Tensions between the PLO and the Jordanians reached a peak in September 1970. A week after the failed assassination of King Hussein on September 1, four airliners were hijacked by the PLO's Popular Front for the Liberation of Palestine (PFLP), prompting the Jordanian government to declare martial law in the kingdom. In the next few weeks, heavy fighting erupted between the Palestinians and the Jordanian army. By the summer of 1971, all Palestinian forces had been expelled from Jordan to Lebanon.
They Saudis and Emiratis also reminded everyone of the role the PLO played in the Lebanese civil war, which erupted in 1975 and resulted in the deaths of tens of thousands of people.
"On April 13, 1975, a series of skirmishes started when the Palestine Liberation Organization (PLO) guerrillas on a bus fired weapons as they passed a church," according to Calude Salhani, a columnist for The Arab Weekly.
"When they refused to be diverted by [Christian] Phalangist militias directing traffic, an altercation took place in which the PLO bus driver was killed. Some time later, unidentified gunmen approached the church in two cars and opened fire, killing four people. That date is now considered the start of the civil war. A major contributor was religion. Another was the presence of heavily armed Palestinian commandos."
The Arab political activists and academic did not forget to call out the Palestinians for their biggest betrayal of all Arabs: Supporting Saddam Hussein's 1990 invasion of Kuwait.
According to some studies, hundreds of Palestinians joined the Iraqi security forces' newly established "popular army" in Kuwait and assisted in the oppression of the Kuwaiti people.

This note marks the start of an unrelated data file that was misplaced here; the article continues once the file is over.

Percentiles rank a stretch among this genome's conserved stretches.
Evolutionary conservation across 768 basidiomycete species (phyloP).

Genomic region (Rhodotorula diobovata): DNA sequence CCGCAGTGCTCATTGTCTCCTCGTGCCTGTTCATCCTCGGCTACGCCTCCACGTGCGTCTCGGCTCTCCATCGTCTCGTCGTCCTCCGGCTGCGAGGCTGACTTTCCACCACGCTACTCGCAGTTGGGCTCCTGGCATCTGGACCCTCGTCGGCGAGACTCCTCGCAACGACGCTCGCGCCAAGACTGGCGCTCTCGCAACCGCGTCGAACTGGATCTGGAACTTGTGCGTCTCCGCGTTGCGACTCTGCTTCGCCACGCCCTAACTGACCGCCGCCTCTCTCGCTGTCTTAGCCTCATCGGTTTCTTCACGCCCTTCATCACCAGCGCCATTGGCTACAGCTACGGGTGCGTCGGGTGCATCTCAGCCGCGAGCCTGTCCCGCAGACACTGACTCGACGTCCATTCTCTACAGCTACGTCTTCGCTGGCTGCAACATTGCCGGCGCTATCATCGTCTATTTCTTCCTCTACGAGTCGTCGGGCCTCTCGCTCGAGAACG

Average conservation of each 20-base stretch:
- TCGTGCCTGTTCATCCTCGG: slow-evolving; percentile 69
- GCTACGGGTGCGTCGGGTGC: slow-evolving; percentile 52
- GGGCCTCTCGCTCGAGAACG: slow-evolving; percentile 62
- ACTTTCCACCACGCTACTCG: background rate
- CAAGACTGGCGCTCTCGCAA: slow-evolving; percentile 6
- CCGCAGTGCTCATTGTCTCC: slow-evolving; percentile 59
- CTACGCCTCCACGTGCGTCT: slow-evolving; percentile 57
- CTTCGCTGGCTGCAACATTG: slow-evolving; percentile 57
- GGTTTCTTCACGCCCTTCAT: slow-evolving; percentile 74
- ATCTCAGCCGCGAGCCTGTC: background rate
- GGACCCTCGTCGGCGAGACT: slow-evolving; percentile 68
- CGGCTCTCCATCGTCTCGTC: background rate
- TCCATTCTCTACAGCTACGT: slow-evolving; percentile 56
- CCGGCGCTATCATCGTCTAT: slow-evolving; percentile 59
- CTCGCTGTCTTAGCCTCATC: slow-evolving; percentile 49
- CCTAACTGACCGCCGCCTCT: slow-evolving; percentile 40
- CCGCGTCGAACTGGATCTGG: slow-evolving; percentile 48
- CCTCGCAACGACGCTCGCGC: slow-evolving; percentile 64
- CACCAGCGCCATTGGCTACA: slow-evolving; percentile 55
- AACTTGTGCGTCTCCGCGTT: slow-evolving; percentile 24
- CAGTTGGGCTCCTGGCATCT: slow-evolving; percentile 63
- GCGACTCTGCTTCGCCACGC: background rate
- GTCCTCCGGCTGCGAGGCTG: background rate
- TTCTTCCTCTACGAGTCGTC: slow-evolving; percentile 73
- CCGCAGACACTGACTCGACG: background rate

"During the day, the Palestinians hurl insults at the Gulf and accuse the Arabs of selling out [to Israel], but at night these Palestinians go to work in Jewish bars," according to another comment posted under the hashtag "To Hell With You And Your Cause."
Several Gulf citizens have expressed gratitude to Israeli policemen who stopped Palestinians from burning UAE flags and photos of Bin Zayed during Friday prayers at Jerusalem's Al-Aqsa Mosque.
"A thousand greetings to our [Jewish] cousins," commented Gulf citizen Adnan al-Ameri in response to a video showing Israeli policemen preventing Palestinians from trampling on a poster of Bin Zayed. "By God, they [the Israeli policemen] are more honorable than some of the [Palestinian] homeless. A video that deserves to be retweeted with full force."
The Palestinian leaders' strong condemnation of the UAE and other Arab states that support normalization with Israel has also driven many Arabs to raise the issue of financial corruption of the Palestinian leadership. Some Gulf citizens pointed out that the personal fortunes of Hamas leaders Ismail Haniyeh and Khaled Mashaal are worth at least $9 billion, while others claimed that Mahmoud Abbas's personal wealth is estimated at $200 million.
A public opinion poll published last year showed that 80% of Palestinians feel that they have been abandoned by the Arab countries. Judging from the reactions of many Arabs to the Palestinian campaign of incitement against Arab governments seeking peace with Israel, it is safe to assume that this percentage will increase sharply.
The Palestinians are good at making enemies, and this time it seems that they have been wildly successful in earning both the wrath and the disgust of a large number of Arabs. At this rate, the Palestinians will soon wake up to discover that they have more support in China and Europe than in their own backyard.
Khaled Abu Toameh, an award-winning journalist based in Jerusalem, is a Shillman Journalism Fellow at Gatestone Institute.